Children living with HIV who weigh at least 44 pounds can safely take the adult dose of the key integrase inhibitor dolutegravir.

This finding from a new study conducted among children in sub-Saharan Africa means that antiretroviral (ARV) dosing for many HIV-positive children can be considerably simplified, thus improving access to treatment. Previously, children younger than 12 or those weighing less than 88 pounds had to take dolutegravir (sold under the brand name Tivicay) at doses lower than the 50 milligram dose approved for adults. And unlike adults, these children had to take those pills more than once a day.

“This led to problems because these lower dosages are not easily available in low- and middle-income countries,” David M. Burger, PharmD, of Radboud University Medical Center, in Nijmegen, the Netherlands, said in a press release. “As a result, national programs could not be started properly and the risk of errors in dosage and intake increased. In short, there was a need to achieve a simpler and more practical dosage of dolutegravir for children.”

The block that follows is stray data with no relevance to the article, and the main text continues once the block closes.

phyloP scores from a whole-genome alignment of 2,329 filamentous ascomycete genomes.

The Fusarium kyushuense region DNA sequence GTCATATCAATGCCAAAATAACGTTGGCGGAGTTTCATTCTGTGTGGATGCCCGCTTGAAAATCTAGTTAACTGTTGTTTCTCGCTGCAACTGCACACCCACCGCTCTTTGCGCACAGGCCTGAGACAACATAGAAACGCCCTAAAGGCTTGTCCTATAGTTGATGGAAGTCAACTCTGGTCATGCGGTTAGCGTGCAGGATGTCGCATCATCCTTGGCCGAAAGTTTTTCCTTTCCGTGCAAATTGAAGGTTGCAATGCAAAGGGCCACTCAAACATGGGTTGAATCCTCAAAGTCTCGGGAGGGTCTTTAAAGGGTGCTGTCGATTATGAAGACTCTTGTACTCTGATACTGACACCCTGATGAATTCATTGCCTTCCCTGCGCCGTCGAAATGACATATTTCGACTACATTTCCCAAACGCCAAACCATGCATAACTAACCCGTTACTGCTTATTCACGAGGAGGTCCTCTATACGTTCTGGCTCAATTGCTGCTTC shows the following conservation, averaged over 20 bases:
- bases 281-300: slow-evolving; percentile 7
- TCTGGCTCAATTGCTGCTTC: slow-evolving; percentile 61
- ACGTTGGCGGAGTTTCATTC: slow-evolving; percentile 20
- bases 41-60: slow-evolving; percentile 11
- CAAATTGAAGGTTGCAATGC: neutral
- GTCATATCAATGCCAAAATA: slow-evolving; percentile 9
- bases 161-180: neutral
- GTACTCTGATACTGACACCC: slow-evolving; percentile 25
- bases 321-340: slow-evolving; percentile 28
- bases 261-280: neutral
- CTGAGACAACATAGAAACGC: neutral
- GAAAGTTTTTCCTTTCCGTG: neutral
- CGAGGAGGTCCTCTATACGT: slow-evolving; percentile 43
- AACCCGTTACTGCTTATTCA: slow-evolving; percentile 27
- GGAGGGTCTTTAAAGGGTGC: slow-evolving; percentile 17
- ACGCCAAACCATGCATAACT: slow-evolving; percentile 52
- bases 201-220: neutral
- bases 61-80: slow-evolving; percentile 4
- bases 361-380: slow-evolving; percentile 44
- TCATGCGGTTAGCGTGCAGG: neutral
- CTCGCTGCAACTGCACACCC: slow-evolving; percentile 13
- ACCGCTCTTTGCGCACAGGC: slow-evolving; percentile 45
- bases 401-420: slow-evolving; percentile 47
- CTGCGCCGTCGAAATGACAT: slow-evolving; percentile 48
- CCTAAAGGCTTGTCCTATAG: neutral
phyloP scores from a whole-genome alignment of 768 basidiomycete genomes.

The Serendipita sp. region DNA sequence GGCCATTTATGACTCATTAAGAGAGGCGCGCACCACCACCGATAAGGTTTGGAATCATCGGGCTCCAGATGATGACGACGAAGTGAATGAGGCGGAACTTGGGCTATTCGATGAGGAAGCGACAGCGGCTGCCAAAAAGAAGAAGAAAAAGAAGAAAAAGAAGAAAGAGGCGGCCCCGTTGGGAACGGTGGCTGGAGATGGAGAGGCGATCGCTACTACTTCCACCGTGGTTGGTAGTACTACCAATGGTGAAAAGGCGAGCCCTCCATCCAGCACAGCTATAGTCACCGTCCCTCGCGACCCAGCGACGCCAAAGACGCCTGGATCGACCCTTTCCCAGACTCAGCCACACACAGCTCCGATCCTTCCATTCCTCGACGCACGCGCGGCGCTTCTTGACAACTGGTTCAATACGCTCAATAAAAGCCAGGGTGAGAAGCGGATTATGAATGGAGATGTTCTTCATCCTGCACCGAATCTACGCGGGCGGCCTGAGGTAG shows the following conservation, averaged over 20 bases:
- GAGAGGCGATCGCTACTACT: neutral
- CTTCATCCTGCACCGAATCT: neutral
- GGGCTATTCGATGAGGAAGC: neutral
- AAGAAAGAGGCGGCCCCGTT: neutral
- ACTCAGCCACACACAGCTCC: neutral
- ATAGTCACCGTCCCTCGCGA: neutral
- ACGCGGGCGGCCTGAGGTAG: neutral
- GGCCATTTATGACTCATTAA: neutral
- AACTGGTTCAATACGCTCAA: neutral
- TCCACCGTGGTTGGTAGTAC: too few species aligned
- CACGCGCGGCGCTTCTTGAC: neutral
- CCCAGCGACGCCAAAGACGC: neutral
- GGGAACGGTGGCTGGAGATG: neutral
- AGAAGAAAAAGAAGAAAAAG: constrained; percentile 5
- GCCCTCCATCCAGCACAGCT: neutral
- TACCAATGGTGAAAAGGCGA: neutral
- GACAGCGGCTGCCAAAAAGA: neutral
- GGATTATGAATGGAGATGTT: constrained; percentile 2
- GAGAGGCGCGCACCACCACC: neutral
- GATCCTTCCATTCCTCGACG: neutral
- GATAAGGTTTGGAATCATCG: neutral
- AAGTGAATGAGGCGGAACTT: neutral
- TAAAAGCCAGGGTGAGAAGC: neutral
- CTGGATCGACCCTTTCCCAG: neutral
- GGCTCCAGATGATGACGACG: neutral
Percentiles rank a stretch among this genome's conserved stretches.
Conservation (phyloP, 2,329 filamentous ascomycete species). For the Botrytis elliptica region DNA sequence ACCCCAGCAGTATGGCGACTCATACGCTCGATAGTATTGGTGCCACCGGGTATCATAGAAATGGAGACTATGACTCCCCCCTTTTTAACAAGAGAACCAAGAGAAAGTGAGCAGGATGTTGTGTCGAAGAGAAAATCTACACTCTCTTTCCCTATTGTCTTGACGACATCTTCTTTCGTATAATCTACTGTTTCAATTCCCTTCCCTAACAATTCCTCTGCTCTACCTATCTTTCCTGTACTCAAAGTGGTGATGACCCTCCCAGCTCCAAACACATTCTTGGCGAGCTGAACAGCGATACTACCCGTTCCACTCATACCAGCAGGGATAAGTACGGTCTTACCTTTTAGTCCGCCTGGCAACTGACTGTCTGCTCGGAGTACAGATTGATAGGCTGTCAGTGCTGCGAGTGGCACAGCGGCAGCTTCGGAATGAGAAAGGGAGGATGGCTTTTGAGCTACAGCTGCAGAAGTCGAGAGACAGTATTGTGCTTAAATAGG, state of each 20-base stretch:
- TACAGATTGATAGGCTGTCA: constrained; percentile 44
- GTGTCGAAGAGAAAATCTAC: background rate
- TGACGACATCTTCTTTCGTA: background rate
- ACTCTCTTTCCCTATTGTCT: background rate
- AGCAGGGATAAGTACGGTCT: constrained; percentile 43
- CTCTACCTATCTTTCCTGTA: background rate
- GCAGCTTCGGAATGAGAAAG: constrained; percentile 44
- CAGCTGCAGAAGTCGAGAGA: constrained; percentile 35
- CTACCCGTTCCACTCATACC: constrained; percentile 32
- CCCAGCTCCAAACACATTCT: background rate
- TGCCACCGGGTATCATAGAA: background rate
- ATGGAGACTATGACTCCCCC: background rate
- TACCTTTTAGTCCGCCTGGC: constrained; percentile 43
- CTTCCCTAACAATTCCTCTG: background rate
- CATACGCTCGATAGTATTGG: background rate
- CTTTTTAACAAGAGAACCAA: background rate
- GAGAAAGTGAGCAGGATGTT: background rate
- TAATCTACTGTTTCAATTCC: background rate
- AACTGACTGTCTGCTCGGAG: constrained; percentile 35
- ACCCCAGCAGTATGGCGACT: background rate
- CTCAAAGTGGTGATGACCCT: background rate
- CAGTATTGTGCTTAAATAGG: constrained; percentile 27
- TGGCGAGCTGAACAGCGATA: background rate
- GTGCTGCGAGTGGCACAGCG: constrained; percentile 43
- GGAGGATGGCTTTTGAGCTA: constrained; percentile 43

So now that the new study, which Burger led, has prompted the World Health Organization to recommend the adult dose of dolutegravir for children weighing 44 pounds or more, this revision is expected to facilitate greater access to ARV treatment for children.

Burger and his team conducted a substudy of the ODYSSEY trial in which they enrolled 62 children living with HIV in Uganda and Zimbabwe who were youner than 18 and as young as six years old. The children were divided into different weight classes and provided different doses of dolutegravir. Then they were monitored for nearly six months. The investigators analyzed the children’s metabolism of the drug and looked for any safety concerns.

The study authors concluded that the 50 mg adult dose of dolutegravir is well metabolized by children who weigh at least 44 pounds and appears safe for them.

The Food and Drug Administration also recently approved this adult dose of dolutegravir for children weighing at least 44 pounds.

To read the study, click here.

To read a press release about the study, click here.